Reviewed by David Maclaine
The Sign of the Raven brings The Last Viking trilogy to a moving end. King Harald Hardrede has secured the throne of Norway. Denmark still proves elusive, and in the aftermath of another hard-won victory he discovers it has once more slipped from his grasp. This leads to a breach with his key ally from the North, and Harald lives up to his nickname, "hard rede," when he harshly punishes those who support his foe. Meanwhile he must deal with the disappointment of his wife, Elizabeth, and the anger of his mistress, Thora, and puzzle over the strangely different personalities of his teenaged sons Magnus and Olaf. In short, he is mired in the frustrations of middle age. Though he is forced to abandon his grandest dreams and doubt his legacy, one final opportunity beckons, a chance to make a bid for the English throne. Harald sails away to play his crucial part in the world-changing drama of 1066. His "September Song" will blend sadness with a fierce joy.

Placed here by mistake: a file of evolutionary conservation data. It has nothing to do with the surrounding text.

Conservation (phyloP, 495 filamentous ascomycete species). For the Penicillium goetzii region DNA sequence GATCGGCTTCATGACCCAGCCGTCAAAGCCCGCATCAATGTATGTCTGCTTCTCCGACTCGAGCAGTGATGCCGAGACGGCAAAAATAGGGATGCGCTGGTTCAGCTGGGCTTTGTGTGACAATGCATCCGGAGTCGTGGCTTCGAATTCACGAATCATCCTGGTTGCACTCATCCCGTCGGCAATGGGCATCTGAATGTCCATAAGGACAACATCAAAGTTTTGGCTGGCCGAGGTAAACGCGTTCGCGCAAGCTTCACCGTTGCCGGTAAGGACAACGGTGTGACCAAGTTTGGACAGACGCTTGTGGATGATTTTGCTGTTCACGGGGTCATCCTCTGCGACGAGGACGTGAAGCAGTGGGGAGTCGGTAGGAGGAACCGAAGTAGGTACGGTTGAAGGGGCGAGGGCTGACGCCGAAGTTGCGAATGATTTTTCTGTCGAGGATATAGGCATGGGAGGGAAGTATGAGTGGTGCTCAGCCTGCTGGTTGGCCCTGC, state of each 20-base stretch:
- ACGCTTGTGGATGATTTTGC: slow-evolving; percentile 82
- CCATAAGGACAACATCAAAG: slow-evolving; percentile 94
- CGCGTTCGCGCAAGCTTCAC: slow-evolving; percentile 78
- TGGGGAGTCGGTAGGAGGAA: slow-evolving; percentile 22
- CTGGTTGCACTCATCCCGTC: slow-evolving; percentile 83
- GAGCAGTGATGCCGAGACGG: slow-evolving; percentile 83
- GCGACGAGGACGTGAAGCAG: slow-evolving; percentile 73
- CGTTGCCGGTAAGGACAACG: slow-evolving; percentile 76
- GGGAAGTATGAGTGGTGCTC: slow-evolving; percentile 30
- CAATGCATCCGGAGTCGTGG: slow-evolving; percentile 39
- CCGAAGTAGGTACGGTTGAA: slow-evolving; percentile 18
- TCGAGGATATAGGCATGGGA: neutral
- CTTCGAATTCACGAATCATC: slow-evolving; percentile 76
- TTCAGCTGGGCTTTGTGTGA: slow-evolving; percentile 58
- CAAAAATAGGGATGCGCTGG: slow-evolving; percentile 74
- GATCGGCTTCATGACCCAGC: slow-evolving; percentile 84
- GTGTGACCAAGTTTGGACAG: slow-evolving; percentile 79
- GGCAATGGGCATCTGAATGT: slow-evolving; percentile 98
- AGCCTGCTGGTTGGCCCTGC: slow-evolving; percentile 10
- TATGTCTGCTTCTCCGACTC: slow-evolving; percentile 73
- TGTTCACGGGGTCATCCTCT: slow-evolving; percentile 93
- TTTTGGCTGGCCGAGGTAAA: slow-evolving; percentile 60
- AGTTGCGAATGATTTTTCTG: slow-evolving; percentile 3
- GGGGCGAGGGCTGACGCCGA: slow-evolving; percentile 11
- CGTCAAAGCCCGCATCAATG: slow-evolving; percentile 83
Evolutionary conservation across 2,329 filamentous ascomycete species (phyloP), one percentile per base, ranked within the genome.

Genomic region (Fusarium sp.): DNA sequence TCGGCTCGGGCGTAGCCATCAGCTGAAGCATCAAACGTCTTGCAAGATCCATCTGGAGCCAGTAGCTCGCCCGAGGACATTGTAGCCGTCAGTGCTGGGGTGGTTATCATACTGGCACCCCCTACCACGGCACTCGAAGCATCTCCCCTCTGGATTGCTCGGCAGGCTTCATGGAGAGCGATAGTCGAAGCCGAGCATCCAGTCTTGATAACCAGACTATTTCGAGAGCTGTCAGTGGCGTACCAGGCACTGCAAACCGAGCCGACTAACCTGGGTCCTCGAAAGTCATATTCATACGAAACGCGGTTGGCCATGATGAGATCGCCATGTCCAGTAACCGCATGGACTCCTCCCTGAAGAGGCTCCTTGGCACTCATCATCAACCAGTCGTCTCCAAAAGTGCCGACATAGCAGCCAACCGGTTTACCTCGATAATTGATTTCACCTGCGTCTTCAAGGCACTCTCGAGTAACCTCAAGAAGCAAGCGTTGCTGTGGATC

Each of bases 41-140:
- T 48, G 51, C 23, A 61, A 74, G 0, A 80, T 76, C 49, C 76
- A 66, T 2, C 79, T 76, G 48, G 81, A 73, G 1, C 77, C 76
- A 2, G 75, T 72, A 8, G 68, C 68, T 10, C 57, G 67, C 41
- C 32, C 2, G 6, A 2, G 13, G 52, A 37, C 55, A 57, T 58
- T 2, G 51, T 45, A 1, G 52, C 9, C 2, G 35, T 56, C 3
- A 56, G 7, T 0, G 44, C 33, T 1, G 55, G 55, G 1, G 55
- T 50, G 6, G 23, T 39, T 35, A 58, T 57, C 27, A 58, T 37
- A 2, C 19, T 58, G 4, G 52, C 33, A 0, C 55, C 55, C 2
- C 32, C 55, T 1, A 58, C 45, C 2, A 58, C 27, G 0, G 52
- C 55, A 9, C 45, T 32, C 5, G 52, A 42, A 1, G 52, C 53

Anderson's artistry is at its peak in this novel, his descriptive writing tinged with a beauty that casts an autumnal light over the final months of the hero's life. Through the eyes of those who love Harald we share the loss and frustration felt by a man whose drive to bend the world to his will is thwarted by the nature of its changing times. As the final reckoning approaches, so too does grief at the loss of old friends and a strange swell of love for his enemies. Harald is the final great figure of an age about to end. We might expect to rejoice at the passing of a brutal time when life was shaped by the fear of dragon-headed ships spewing ax-wielding warriors. But The Sign of the Raven makes us feel the final blaze of glory that a setting sun casts and shed tears at its passing from the world. (1980; 352 pages)More about The Sign of the Raven at Amazon.com
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